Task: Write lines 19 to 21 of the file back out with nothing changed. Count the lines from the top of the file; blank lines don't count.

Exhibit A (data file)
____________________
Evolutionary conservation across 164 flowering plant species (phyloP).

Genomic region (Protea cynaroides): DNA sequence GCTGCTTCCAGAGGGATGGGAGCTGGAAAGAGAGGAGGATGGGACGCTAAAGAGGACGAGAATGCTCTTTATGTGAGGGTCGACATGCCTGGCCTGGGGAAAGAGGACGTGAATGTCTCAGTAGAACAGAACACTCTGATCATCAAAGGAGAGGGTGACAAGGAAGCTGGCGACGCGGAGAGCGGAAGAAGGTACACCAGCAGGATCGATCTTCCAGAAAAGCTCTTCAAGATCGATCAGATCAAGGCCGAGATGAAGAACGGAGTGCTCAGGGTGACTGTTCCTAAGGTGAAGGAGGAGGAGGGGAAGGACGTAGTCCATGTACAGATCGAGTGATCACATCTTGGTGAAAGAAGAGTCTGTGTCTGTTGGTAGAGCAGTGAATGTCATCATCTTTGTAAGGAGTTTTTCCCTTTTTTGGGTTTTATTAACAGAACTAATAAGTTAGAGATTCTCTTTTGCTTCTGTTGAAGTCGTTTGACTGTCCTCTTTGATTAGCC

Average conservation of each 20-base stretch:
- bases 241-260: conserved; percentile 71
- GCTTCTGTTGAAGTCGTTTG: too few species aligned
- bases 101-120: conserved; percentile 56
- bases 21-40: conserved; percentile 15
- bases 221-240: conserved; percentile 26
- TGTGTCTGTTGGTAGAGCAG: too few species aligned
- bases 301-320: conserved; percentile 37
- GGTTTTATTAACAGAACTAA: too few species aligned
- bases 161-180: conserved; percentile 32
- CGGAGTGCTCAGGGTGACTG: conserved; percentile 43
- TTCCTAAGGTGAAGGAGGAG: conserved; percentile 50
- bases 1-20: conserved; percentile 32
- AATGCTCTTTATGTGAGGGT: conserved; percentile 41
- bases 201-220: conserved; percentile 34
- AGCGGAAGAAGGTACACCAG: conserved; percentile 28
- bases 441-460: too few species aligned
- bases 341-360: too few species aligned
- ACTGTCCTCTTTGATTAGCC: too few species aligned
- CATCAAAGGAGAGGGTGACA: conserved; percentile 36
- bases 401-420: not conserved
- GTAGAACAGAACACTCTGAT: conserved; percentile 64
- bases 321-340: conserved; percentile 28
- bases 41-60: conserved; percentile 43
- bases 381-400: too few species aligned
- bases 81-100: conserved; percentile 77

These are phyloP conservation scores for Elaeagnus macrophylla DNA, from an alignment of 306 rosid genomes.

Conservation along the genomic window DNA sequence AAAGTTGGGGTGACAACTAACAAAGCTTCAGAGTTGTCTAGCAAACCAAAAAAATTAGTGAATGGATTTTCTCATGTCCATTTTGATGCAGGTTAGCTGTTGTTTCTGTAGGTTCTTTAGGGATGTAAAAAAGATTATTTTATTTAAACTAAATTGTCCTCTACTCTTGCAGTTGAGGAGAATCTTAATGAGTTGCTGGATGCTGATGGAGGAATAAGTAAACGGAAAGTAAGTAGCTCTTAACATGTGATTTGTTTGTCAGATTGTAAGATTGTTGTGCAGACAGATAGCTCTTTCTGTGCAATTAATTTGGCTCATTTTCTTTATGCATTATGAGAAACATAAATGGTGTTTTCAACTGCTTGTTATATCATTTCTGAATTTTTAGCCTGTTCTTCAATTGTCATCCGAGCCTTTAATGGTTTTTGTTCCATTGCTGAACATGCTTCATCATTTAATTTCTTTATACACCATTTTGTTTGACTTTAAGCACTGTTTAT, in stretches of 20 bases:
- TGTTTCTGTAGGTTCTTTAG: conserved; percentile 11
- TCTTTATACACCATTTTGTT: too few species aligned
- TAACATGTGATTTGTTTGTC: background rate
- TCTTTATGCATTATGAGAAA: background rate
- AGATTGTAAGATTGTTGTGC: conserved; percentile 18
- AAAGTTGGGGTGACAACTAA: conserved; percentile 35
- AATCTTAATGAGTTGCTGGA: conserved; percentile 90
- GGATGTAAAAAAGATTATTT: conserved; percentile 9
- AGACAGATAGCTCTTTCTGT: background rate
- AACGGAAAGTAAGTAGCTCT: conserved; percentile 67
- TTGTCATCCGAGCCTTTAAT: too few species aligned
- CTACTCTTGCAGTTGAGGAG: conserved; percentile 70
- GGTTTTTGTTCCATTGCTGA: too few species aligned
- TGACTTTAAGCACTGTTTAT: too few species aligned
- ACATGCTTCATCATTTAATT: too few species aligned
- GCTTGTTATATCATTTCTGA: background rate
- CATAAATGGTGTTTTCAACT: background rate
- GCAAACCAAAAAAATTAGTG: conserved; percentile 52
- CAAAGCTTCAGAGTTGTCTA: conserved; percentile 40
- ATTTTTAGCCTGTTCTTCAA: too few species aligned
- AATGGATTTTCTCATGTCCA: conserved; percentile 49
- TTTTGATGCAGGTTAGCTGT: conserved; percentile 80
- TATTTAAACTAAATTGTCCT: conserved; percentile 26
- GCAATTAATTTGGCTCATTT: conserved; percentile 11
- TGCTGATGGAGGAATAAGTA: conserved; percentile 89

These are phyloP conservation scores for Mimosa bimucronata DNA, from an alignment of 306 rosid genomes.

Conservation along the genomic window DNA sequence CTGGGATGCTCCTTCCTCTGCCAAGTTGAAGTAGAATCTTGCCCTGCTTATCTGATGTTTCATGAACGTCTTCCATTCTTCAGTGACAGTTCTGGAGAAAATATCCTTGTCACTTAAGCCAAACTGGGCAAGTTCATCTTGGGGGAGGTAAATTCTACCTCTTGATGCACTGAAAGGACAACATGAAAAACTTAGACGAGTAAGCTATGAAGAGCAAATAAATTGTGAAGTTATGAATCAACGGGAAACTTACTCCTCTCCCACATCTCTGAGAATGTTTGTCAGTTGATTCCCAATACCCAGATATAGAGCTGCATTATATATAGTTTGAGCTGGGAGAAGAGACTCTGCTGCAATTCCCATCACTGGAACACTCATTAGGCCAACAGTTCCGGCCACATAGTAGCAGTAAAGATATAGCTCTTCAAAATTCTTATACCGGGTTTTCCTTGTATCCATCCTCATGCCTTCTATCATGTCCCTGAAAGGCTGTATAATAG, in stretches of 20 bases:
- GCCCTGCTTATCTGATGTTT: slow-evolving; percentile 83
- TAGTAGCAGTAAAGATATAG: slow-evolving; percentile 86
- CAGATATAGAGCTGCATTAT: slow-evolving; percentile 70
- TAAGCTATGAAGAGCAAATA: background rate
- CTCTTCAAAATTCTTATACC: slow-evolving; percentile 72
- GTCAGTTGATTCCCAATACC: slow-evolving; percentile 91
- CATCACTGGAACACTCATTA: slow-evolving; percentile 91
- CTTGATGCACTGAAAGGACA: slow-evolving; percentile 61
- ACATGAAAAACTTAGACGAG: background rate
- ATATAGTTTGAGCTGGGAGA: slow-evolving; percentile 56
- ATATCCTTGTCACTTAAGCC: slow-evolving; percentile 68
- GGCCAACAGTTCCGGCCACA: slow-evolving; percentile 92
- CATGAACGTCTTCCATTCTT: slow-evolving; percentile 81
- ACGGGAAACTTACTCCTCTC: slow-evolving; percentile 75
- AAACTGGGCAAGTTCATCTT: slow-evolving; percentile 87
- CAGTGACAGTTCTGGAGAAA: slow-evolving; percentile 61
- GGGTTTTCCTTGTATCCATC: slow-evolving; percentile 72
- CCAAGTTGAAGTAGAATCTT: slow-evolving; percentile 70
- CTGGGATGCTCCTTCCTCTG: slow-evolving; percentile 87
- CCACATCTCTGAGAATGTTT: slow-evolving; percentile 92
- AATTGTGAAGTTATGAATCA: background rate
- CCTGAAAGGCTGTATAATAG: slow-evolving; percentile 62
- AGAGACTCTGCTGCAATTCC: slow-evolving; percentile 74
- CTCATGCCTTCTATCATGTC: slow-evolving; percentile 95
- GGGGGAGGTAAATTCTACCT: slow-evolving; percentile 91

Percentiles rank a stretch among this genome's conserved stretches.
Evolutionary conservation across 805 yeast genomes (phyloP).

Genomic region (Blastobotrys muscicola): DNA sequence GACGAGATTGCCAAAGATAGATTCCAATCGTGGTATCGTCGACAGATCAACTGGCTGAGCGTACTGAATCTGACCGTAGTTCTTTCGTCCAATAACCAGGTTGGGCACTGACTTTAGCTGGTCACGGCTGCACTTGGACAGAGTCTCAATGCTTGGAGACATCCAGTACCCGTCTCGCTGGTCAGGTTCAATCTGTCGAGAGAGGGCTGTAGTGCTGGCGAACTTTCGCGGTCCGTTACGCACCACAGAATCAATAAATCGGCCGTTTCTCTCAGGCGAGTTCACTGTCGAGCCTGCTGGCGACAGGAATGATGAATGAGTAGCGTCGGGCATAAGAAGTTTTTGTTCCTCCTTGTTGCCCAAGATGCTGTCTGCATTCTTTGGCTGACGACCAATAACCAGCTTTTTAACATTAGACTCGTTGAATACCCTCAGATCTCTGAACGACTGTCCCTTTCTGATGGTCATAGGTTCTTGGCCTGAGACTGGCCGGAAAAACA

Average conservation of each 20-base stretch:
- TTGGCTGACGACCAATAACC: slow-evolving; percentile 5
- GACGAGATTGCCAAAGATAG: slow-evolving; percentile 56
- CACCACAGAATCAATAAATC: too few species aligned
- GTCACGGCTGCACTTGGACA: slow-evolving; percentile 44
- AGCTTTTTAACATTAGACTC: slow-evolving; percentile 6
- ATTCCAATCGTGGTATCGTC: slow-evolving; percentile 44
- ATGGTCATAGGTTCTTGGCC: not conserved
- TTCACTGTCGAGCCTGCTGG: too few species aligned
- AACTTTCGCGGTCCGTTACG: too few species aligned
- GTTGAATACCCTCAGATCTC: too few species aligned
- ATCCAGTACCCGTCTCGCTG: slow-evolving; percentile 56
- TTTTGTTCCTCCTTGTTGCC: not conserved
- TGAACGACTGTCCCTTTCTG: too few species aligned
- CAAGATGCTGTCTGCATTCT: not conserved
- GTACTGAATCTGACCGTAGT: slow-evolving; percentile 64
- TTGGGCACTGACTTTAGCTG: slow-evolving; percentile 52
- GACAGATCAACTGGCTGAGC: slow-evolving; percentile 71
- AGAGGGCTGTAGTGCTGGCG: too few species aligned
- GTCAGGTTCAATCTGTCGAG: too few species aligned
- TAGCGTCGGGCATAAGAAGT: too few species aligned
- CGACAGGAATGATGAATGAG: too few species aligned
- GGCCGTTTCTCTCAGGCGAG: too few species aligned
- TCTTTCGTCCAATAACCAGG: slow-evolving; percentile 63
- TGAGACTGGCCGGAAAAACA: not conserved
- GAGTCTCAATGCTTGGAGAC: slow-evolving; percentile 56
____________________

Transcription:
- bases 441-460: too few species aligned
- bases 341-360: too few species aligned
- ACTGTCCTCTTTGATTAGCC: too few species aligned